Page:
The UK currency declined after Theresa May’s revised Brexit plan was rejected by the lawmakers. The Sterling was holding steady in trading but had dropped by 1 per cent against the Euro after the parliament rejected Brexit deal. The pound was holding at $1.3084 on Wednesday morning in Asia. The currency jumped to $1.3138 on Tuesday immediately after the result, before settling back at just below $1.31 to finish the trading day 0.4 per cent lower. But sterling registered heavy losses against the euro on Tuesday, trading more than 1 per cent lower even after the slight advance that followed the parliamentary vote.
The latest blow to the prime minister will throw some insights about the series of parliamentary votes scheduled for later in coming days. The focus would be on whether the UK should exit the EU without a deal, or there will be the possibility of extending the Brexit deadline beyond March 29.
On Thursday, MPs will vote on a possible extension to the EU’s Article 50 to extend for the Brexit negotiations. Presently, the currency traders expect a positive outcome, despite the potential for sterling to decline further against the dollar in the event of the UK crashing out of the EU without a deal in two weeks.
The market still had strong belief that a hard Brexit is not going to happen. There hasn’t been any demand for hard Brexit hedges, which are looking quite cheap at this stage. The pound exchange price had pushed well above its January lowest price of around $1.25 over the past few weeks as investors had bet that the parliament would have no desire for a no-deal Brexit. Sterling climbed to $1.3288 late on Monday.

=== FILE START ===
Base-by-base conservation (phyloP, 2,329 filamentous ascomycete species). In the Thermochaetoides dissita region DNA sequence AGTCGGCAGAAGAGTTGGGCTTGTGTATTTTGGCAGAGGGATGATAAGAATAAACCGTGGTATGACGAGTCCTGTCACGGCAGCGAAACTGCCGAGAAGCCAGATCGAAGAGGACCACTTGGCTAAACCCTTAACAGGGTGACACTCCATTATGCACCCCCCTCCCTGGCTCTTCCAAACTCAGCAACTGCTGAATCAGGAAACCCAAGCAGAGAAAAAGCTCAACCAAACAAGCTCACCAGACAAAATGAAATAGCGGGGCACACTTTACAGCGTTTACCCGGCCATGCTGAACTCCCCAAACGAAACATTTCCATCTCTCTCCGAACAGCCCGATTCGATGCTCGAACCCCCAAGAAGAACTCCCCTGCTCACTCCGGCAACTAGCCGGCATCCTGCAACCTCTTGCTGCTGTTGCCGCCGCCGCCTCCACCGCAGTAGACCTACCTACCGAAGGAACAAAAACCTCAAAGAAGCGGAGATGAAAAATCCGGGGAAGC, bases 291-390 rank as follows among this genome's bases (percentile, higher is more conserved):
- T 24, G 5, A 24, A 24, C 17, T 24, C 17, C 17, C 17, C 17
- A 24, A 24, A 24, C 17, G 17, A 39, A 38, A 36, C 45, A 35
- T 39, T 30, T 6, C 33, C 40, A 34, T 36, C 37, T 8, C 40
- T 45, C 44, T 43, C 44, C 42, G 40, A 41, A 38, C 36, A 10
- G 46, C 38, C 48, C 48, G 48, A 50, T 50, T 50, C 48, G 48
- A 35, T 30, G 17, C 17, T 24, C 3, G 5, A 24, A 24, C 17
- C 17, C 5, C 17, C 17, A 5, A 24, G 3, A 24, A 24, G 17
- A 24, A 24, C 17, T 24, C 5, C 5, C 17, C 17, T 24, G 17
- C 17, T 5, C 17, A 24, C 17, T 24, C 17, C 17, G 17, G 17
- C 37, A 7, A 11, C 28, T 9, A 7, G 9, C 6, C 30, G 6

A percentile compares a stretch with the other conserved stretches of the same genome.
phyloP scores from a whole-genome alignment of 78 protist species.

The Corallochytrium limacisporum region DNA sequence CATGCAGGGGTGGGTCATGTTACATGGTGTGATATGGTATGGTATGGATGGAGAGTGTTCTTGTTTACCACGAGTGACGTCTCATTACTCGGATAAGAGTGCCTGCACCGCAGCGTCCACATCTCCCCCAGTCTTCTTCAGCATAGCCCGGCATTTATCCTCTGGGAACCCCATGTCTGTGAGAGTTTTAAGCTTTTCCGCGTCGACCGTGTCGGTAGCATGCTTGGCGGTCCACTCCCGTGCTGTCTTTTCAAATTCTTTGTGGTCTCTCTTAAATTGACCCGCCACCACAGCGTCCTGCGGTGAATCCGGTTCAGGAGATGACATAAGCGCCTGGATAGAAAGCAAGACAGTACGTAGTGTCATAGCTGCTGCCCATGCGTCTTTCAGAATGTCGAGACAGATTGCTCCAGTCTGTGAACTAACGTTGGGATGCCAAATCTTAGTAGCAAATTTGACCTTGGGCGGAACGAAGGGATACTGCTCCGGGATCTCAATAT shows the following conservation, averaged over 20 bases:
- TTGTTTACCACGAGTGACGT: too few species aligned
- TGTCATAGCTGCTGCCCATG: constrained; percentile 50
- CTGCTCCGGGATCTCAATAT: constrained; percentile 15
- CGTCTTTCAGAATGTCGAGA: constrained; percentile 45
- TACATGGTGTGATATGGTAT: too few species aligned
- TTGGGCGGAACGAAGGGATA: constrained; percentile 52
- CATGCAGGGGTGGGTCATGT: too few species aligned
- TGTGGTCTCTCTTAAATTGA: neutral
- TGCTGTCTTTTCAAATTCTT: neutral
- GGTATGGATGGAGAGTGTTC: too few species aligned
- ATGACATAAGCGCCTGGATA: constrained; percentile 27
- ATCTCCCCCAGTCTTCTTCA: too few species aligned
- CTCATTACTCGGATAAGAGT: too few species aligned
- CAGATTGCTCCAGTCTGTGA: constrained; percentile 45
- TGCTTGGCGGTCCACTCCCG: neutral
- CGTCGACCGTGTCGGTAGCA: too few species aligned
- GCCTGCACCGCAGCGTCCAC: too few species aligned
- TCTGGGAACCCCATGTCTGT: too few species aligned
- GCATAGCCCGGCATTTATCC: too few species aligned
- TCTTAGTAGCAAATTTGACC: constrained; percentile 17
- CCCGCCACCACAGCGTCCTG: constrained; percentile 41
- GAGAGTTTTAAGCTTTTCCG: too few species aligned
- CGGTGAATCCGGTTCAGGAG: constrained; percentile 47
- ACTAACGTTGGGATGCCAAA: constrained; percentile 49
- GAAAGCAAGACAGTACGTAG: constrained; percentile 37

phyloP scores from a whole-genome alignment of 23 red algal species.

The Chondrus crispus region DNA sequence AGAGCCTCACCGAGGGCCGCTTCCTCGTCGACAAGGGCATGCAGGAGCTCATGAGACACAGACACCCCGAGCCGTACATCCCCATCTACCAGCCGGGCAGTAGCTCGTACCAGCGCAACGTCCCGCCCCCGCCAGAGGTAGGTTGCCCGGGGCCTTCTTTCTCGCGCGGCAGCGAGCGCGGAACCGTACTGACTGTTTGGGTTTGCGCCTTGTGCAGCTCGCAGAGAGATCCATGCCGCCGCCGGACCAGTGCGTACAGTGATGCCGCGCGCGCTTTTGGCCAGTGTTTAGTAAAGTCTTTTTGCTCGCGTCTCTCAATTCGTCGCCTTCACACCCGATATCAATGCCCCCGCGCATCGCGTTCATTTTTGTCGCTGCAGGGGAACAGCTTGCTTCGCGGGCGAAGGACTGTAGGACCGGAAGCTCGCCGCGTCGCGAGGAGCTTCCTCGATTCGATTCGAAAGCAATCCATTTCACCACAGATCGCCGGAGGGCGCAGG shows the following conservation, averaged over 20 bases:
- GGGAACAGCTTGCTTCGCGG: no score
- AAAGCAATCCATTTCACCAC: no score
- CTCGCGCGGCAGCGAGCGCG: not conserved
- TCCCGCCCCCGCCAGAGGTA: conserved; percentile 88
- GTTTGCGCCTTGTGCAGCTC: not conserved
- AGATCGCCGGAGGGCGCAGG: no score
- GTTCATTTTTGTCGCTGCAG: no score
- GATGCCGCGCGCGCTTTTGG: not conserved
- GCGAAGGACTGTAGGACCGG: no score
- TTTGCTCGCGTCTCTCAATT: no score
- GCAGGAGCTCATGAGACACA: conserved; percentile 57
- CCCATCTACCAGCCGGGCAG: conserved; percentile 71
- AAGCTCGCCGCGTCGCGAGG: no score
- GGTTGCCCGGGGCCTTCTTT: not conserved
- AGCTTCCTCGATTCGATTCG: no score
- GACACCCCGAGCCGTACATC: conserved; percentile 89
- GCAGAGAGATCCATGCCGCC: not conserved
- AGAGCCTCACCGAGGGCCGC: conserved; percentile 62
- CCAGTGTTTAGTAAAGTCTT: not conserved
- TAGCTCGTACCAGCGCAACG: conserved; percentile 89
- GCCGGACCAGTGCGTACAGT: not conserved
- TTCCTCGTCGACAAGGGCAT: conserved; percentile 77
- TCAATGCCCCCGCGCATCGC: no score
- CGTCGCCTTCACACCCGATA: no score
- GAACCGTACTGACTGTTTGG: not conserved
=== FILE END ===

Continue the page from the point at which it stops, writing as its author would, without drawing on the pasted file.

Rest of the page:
The derivatives markets show that the investors are bracing for ups and downs in sterling over the next few months, but they are still caught between the likelihood of the pound surging to around $1.50 or plunging to near $1.15.
Options contracts are a way to profit from or hedge against large moves, but the wide range of potential outcomes from the Brexit process is posing a challenge. It is very difficult to price the options right now. It would be good as of now not to get involved with these short-term moves and sit on the sidelines.
Sterling’s volatility over the past day or two had proved to be a mixed blessing for hedge funds, some of them had been positioning it to move higher in recent months as the prospects of a no-deal Brexit appear to have diminished.
Many of the currency funds managers had benefited from the pound’s general move higher this year as they had been long on the pound via options ahead of this week’s events. There is some fear in the market for being short going into an event with a positive outcome. It is hard to see a complete adverse scenario for the pound sterling. As volatility to its price is entirely dependent on the Brexit negotiations.
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